Sox10-Cre-driven YFP labeling in the embryo, and in the 3rd pp. A and B, Comparison of YFP fluorescence in whole mounts of E11.5-old wt control mice (A) and Sox10-Cre Rosa-YFP mice (B) shows specific and intensive staining in the area of the pharyngeal arches. Note that, unlike on sections (see C), only YFP fluorescence close to the surface (arches) is visible. Scale bar for A and B corresponds to 1.5 mm. C, A section from a whole embryo E11.5 Sox10-Cre Rosa-YFP embryo was stained with an anti-YFP Ab to reveal areas of NC and their derivatives. The entire branchial arch region is labeled (see white lines encompassing the arches). The white frame captures the third pouch region, where the thymus anlage arises. Scale bar for C corresponds to 1.0 mm. D, Immunofluorescence analyses on E11.5 for expression of Foxn1 vs pan-cytokeratin (keratin) (Foxn1 only (top); keratin only (middle); overlay of Foxn1 plus keratin (bottom)). E, Analysis as in D, but for expression of YFP vs keratin (YFP only (top); keratin only (middle); overlay of YFP plus keratin (bottom)). Sections are sagittal, and the orientation is cranial on the left, caudal on the right, and dorsal at the top. The thymus anlage, visualized by Foxn1 expression in the caudal part of the pouch, is fully surrounded by YFP+ cells. Third arch artery (Art) and thymus (Th) anlage are adjacent to each other. Scale bar shown in D (top panel) corresponds to 80 μm and applies to all panels in D and E.

FIGURE 1.

Sox10-Cre-driven YFP labeling in the embryo, and in the 3rd pp. A and B, Comparison of YFP fluorescence in whole mounts of E11.5-old wt control mice (A) and Sox10-Cre Rosa-YFP mice (B) shows specific and intensive staining in the area of the pharyngeal arches. Note that, unlike on sections (see C), only YFP fluorescence close to the surface (arches) is visible. Scale bar for A and B corresponds to 1.5 mm. C, A section from a whole embryo E11.5 Sox10-Cre Rosa-YFP embryo was stained with an anti-YFP Ab to reveal areas of NC and their derivatives. The entire branchial arch region is labeled (see white lines encompassing the arches). The white frame captures the third pouch region, where the thymus anlage arises. Scale bar for C corresponds to 1.0 mm. D, Immunofluorescence analyses on E11.5 for expression of Foxn1 vs pan-cytokeratin (keratin) (Foxn1 only (top); keratin only (middle); overlay of Foxn1 plus keratin (bottom)). E, Analysis as in D, but for expression of YFP vs keratin (YFP only (top); keratin only (middle); overlay of YFP plus keratin (bottom)). Sections are sagittal, and the orientation is cranial on the left, caudal on the right, and dorsal at the top. The thymus anlage, visualized by Foxn1 expression in the caudal part of the pouch, is fully surrounded by YFP+ cells. Third arch artery (Art) and thymus (Th) anlage are adjacent to each other. Scale bar shown in D (top panel) corresponds to 80 μm and applies to all panels in D and E.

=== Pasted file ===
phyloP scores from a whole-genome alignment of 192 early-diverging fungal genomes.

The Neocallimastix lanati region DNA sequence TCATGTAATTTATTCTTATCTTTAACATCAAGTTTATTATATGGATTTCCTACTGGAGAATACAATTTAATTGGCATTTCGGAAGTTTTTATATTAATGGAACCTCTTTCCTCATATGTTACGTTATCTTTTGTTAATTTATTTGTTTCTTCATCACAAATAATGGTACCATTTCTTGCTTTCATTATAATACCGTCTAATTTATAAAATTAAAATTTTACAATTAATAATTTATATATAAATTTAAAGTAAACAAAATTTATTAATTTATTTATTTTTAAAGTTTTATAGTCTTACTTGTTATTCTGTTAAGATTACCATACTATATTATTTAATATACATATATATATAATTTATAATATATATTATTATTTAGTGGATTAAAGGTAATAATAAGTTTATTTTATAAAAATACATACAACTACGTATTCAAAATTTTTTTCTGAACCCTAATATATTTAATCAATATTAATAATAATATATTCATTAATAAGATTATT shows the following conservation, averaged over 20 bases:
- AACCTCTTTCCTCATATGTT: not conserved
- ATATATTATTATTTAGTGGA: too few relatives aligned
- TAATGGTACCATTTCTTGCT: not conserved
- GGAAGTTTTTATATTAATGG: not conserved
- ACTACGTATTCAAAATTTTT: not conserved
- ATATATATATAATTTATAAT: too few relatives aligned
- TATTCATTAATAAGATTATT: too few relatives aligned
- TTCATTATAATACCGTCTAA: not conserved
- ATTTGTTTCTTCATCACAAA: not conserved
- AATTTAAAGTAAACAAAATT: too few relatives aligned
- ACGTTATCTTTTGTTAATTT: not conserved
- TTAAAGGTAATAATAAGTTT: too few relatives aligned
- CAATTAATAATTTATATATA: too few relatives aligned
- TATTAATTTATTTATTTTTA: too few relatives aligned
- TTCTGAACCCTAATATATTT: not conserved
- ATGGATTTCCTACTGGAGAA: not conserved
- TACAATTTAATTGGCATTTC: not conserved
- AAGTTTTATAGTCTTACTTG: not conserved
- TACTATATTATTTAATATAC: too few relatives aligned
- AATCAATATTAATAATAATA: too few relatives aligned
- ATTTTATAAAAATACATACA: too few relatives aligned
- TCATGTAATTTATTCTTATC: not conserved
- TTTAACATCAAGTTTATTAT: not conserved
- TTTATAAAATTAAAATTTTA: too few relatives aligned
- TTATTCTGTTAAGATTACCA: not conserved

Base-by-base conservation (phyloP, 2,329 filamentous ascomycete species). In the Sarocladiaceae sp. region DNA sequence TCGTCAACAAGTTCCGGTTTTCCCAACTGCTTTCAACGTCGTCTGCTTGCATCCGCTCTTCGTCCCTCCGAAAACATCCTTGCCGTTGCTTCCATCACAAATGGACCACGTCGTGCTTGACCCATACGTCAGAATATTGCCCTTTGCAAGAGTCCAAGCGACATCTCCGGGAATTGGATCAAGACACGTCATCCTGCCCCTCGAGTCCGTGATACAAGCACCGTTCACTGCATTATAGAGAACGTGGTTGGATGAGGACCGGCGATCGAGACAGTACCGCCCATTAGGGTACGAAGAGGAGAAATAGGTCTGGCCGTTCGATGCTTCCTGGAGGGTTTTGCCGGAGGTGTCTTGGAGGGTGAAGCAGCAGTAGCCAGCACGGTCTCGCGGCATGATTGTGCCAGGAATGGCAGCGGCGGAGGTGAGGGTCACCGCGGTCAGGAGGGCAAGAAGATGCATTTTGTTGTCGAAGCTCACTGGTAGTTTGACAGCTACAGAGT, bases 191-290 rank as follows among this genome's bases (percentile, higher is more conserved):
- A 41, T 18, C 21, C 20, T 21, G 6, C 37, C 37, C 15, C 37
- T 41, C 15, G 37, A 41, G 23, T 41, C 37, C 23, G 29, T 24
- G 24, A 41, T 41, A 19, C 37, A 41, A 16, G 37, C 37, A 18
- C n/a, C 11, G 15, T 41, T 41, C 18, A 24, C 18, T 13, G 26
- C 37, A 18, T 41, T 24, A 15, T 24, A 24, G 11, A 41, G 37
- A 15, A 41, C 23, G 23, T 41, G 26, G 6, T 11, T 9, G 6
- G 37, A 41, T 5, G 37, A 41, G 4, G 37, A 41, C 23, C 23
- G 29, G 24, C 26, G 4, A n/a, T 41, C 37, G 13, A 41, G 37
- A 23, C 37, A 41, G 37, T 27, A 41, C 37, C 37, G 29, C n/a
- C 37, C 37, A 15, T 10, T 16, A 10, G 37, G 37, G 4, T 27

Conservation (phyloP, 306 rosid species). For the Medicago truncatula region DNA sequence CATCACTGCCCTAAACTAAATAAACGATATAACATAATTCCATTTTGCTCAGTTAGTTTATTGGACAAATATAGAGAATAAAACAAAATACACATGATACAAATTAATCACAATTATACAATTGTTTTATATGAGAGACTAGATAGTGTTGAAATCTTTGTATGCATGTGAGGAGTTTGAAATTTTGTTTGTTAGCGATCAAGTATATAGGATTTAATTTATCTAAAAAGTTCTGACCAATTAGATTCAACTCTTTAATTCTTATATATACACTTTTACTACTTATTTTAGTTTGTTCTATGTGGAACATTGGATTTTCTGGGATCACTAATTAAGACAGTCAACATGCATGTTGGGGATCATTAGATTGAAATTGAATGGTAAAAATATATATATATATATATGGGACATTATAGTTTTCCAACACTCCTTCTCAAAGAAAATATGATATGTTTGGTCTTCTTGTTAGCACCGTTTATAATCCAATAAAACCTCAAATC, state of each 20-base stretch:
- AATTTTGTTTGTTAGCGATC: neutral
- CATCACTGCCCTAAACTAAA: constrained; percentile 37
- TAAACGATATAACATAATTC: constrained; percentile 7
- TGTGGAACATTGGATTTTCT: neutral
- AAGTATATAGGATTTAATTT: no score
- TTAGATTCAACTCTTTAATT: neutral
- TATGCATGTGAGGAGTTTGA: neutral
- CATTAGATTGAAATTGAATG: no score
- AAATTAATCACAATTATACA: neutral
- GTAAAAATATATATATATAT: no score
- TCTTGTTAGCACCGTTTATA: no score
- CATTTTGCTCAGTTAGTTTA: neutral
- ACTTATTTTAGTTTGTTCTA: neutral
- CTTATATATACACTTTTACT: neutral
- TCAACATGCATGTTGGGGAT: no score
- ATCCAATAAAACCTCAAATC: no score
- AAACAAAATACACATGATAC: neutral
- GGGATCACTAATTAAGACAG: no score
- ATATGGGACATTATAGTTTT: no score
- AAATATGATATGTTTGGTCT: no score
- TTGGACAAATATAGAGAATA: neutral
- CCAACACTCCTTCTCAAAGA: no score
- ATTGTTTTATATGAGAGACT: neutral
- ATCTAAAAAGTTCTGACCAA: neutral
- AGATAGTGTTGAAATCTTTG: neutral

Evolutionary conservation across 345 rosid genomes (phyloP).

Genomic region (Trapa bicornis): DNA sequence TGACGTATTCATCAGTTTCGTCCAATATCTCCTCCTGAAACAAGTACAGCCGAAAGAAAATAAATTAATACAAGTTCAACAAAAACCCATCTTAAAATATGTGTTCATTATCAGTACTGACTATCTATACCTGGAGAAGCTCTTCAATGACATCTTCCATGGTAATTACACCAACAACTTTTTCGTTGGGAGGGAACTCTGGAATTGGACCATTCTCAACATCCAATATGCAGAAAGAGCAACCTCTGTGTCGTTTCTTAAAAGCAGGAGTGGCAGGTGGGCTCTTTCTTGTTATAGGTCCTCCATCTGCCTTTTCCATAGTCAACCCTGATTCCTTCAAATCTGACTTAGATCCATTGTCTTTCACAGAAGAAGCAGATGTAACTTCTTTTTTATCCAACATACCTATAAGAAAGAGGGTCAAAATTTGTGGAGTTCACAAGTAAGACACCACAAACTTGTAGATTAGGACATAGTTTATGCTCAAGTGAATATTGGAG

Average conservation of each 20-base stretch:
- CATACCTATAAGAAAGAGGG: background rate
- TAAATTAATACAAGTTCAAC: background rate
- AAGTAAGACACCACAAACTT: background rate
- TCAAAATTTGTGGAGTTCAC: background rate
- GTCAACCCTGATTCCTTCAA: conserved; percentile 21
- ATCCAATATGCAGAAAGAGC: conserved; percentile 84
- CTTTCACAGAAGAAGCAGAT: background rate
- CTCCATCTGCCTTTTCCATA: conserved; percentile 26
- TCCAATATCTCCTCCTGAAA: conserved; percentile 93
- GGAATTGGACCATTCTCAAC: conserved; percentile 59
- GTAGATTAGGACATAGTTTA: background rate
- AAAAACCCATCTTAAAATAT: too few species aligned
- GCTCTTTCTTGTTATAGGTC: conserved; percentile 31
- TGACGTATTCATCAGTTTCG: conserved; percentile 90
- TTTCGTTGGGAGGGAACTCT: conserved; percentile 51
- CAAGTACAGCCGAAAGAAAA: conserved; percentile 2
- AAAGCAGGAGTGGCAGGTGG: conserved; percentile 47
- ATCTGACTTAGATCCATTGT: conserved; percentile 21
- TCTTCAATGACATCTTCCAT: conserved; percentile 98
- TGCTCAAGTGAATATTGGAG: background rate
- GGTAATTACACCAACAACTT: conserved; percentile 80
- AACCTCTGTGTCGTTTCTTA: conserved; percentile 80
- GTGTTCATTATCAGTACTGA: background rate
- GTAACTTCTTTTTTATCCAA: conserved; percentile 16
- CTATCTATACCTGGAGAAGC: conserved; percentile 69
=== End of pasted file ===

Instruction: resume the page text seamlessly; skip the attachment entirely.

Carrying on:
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Because the thymus anlage arises from the third pharyngeal pouch (3rd pp), this region was analyzed more closely on E11.5 for expression of YFP vs pan-cytokeratin (keratin). Within the keratin+ structure of the 3rd pp, the thymus-committed epithelium was positively identified by Foxn1 expression. In keeping with a previous report (29), Foxn1+ cells were restricted to the caudal aspect of the 3rd pp epithelium (Fig. 1,D). The keratin+ epithelium was fully surrounded by keratin, i.e., nonepithelial cells that homogeneously expressed YFP (Fig. 1 E). Hence, Sox10-Cre-driven fate mapping recapitulated the NC origin of nonepithelial cells encapsulating the epithelial thymus anlage in the 3rd pp. In contrast, YFP-marked cells were undetectable in the 3rd pp epithelium itself. YFP expression in cells immediately adjacent to the developing thymus was consistent with previous tracking of NC derivatives using Wnt1-Cre Rosa-LacZ mice (18), and myelin P0-Cre Rosa-LacZ (19) mice.